If you give yourself 15 minutes to do something, it usually takes all day. But if you give yourself all day, well then, a lot of times it only takes fifteen minutes.
This was a quote from a video that Stephanie, my girlfriend, was showing me inside our luxurious hotel room in Santiago de Compostela. Luxurious, mind you, because of its comparison to sleeping in albergues with up to 40 people – 10 percent of which are always heavy snorers – for the last 32 days. The video was about training horses, but not in the traditional way of training them which involves aggressiveness and “breaking them”. This was the famous and ever so soft “horse whisperer”, not unlike the character played by Robert Redford with the same name. He was talking about going slow, not forcing the horse to develop trust, but providing the framework conducive to that state. This especially rang true for me on the Camino. I have constantly wanted things “now”, the impulse only being diluted by fulfillment.
I thought about slowing down on the airplane ride home to Brussels as well. I used to love boarding an airplane, where you could check not only your physical luggage, but your work and social baggage as well. The heyday of flying, if you ask me, was when you couldn’t be reached by anyone in the world that wasn’t on the same plane as you. But we are hungry for outside stimulation; we slop to it like a pig through mud to his trough. Now, even planes are equipped with Wifi and our worries can easily reach up to 35,000 feet.
A wiser pilgrim than me once said, You have few worries on the Camino other than where you are going to eat, where your going to sleep and how you will take care of your feet. For example, you don’t have to worry about what you are going to wear because normally you have only two options 1) Clean or 2) Dirty. This frees you up in ways that you wouldn’t think. The lack of differentiation in clothing between people tears down a lot of social prejudices since you really can’t judge people on their appearance – otherwise I would have been a social leper due to my fanny pack, patchy beard and dorky walking sticks. I remember trying out all my gear before the Camino, walking around downtown Brussels. The looks of amusement and superiority I received from the locals were funny if not discouraging. Furthermore, when you restrict your worries to only a few things, it’s amazing how much introspection you can get done. The constant nattering of your internal to do list is all but turned off. You turn away from trying to do 30 things in one day – You just want to make it to the next town where you can drink a beer, eat a menu del dia and sleep.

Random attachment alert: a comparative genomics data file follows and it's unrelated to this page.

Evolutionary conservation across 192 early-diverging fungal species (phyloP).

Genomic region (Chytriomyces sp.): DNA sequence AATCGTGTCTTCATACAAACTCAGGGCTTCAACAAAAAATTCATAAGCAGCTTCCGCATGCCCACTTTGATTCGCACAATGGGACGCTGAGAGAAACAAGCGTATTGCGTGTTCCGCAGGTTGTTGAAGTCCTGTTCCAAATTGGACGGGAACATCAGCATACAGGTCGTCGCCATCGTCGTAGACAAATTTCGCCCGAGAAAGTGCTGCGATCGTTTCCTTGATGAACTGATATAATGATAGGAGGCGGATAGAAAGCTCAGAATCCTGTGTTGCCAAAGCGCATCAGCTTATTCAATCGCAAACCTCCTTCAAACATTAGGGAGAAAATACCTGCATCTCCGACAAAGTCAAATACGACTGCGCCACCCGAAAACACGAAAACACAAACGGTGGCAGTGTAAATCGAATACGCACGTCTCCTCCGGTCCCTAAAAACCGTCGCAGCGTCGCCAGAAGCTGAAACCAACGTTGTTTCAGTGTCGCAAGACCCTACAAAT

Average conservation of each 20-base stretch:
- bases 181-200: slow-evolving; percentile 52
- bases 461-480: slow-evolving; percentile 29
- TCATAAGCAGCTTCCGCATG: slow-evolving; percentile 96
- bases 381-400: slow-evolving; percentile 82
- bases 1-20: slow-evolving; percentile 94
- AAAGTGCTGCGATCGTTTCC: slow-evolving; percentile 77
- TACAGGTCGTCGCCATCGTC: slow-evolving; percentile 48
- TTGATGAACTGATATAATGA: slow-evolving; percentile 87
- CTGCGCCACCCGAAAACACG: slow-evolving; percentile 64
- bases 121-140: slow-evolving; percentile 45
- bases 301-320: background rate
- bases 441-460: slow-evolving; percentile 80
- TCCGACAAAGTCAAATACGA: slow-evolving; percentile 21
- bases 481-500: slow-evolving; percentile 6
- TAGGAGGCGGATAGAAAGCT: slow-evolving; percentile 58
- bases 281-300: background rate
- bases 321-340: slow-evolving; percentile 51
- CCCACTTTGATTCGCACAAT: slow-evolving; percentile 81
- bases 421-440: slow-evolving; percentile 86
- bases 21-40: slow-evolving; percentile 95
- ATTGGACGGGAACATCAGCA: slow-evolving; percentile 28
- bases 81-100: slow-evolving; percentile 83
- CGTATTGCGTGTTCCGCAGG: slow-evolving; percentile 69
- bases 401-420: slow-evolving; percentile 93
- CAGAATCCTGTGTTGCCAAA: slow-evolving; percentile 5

But it’s not only introspection; slowing down and cutting the number of items on your To Do list helps you be more productive in general. By slowing down and concentrating on one topic, you sharpen your focus. Another great pilgrim of the Norwegian variety once told me the reason that workers burn out is because they are stretched in so many different directions; constantly being asked to multi task. We get burned out because we can never do anything to 100%, we are constantly moving from one subject to another, never dividing our attention fully to one thing. We degrade and dilute the quality so that we can get more accomplished, but the ironic thing is we are so tied up trying to do things in 15 minutes to get a lot accomplished, we often get less done than if we had settled for only doing one thing well.
The end of the physical Camino was three days ago and during the time since, I have tried to put focus and patience into my everyday life. I choose only one topic that should be completed for the day. Everything else is just gravy. That being said, the real test comes weeks, months and years down the road, after the lessons are only a whisper of their former importance. So calling this post an epilogue may be a bit short sighted. Maybe the real epilogue won’t come for a very long time.
In two hours, I leave for Konnigsfest in Amsterdam, a party a kin to New Years eve to celebrate the Royal family of Holland. I have a feeling things won’t be as slow there as they were on the Camino…
The first set of photos is from an Easter Procession of the Passion of Christ. There are 13 different clubs that each have their own unique floats and colored costumes. What usually is a staple though, are the huge, Ku Klux Klanesque style hats. Trust me, they are not racists, they just have pointy hats.
The Virgin and Son.
The next set of pictures is taken from a beautiful park right inside the city about 500 meters from the Cathedral. There is a pond with “friendly” ducks and swans, a playground, leafy walk ways underneath huge eucalyptus trees, a strange round acoustic bench that you need only whisper and the person 20 meters away can understand you clear as a bell and a great view of the cathedral.
At this time of year, during late spring, the flowers in the area are in full bloom.